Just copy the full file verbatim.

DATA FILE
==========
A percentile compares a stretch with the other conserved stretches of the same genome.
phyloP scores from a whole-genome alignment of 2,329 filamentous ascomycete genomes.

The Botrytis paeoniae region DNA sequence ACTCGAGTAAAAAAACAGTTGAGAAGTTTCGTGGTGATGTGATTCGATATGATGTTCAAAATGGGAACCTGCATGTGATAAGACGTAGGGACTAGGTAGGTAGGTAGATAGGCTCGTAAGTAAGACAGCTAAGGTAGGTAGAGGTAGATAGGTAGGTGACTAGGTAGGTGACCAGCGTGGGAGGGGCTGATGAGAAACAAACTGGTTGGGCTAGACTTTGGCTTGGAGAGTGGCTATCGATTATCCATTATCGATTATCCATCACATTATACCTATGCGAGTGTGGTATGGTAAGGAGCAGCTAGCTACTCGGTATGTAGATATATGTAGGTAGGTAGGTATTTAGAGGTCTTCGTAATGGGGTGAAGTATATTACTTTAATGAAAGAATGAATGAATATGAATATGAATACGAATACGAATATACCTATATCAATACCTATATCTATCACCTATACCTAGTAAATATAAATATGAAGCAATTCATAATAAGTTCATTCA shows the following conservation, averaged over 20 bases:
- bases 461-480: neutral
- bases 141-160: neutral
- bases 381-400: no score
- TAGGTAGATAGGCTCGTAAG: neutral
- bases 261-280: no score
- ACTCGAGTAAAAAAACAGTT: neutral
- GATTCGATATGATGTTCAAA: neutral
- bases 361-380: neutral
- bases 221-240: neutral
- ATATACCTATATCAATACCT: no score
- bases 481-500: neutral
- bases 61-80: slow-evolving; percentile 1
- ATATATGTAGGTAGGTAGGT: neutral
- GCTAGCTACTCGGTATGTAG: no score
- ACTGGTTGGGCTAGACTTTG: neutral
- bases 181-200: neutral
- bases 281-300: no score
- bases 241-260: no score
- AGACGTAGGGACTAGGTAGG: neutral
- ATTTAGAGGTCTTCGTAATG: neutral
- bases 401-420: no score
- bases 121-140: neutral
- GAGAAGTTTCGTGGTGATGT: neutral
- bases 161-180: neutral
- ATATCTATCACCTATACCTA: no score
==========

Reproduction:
A percentile compares a stretch with the other conserved stretches of the same genome.
phyloP scores from a whole-genome alignment of 2,329 filamentous ascomycete genomes.

The Botrytis paeoniae region DNA sequence ACTCGAGTAAAAAAACAGTTGAGAAGTTTCGTGGTGATGTGATTCGATATGATGTTCAAAATGGGAACCTGCATGTGATAAGACGTAGGGACTAGGTAGGTAGGTAGATAGGCTCGTAAGTAAGACAGCTAAGGTAGGTAGAGGTAGATAGGTAGGTGACTAGGTAGGTGACCAGCGTGGGAGGGGCTGATGAGAAACAAACTGGTTGGGCTAGACTTTGGCTTGGAGAGTGGCTATCGATTATCCATTATCGATTATCCATCACATTATACCTATGCGAGTGTGGTATGGTAAGGAGCAGCTAGCTACTCGGTATGTAGATATATGTAGGTAGGTAGGTATTTAGAGGTCTTCGTAATGGGGTGAAGTATATTACTTTAATGAAAGAATGAATGAATATGAATATGAATACGAATACGAATATACCTATATCAATACCTATATCTATCACCTATACCTAGTAAATATAAATATGAAGCAATTCATAATAAGTTCATTCA shows the following conservation, averaged over 20 bases:
- bases 461-480: neutral
- bases 141-160: neutral
- bases 381-400: no score
- TAGGTAGATAGGCTCGTAAG: neutral
- bases 261-280: no score
- ACTCGAGTAAAAAAACAGTT: neutral
- GATTCGATATGATGTTCAAA: neutral
- bases 361-380: neutral
- bases 221-240: neutral
- ATATACCTATATCAATACCT: no score
- bases 481-500: neutral
- bases 61-80: slow-evolving; percentile 1
- ATATATGTAGGTAGGTAGGT: neutral
- GCTAGCTACTCGGTATGTAG: no score
- ACTGGTTGGGCTAGACTTTG: neutral
- bases 181-200: neutral
- bases 281-300: no score
- bases 241-260: no score
- AGACGTAGGGACTAGGTAGG: neutral
- ATTTAGAGGTCTTCGTAATG: neutral
- bases 401-420: no score
- bases 121-140: neutral
- GAGAAGTTTCGTGGTGATGT: neutral
- bases 161-180: neutral
- ATATCTATCACCTATACCTA: no score